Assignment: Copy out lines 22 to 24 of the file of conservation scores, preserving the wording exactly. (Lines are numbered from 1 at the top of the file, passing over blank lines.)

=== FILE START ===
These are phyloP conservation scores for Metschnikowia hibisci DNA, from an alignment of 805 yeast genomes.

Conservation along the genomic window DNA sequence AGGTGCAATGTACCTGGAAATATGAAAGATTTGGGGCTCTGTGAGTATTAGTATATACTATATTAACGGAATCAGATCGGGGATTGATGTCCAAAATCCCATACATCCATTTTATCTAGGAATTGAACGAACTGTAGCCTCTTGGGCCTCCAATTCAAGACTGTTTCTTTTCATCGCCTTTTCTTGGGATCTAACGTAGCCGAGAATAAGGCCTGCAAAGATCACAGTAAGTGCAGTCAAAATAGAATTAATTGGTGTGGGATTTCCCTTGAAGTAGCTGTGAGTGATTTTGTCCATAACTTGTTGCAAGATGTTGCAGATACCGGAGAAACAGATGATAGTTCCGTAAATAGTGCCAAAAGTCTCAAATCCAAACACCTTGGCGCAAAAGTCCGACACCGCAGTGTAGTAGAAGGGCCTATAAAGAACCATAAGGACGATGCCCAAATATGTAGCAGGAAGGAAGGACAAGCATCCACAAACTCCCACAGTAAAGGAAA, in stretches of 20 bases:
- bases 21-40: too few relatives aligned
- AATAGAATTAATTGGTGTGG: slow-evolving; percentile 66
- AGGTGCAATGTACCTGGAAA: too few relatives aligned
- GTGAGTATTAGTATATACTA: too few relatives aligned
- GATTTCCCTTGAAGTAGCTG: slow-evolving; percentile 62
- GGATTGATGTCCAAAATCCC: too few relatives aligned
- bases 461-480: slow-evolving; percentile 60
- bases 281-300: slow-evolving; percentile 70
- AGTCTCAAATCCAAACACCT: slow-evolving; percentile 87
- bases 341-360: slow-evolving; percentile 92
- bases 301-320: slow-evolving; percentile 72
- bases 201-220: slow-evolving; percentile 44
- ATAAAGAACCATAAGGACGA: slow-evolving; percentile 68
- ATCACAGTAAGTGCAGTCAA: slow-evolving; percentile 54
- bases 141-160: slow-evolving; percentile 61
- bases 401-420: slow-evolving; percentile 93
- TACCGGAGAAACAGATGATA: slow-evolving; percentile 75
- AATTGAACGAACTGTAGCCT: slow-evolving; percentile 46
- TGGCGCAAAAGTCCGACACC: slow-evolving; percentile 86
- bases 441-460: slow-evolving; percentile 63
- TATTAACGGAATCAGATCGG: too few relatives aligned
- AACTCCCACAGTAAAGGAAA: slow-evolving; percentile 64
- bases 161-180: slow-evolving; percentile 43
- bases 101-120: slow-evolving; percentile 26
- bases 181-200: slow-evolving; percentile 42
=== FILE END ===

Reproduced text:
- bases 441-460: slow-evolving; percentile 63
- TATTAACGGAATCAGATCGG: too few relatives aligned
- AACTCCCACAGTAAAGGAAA: slow-evolving; percentile 64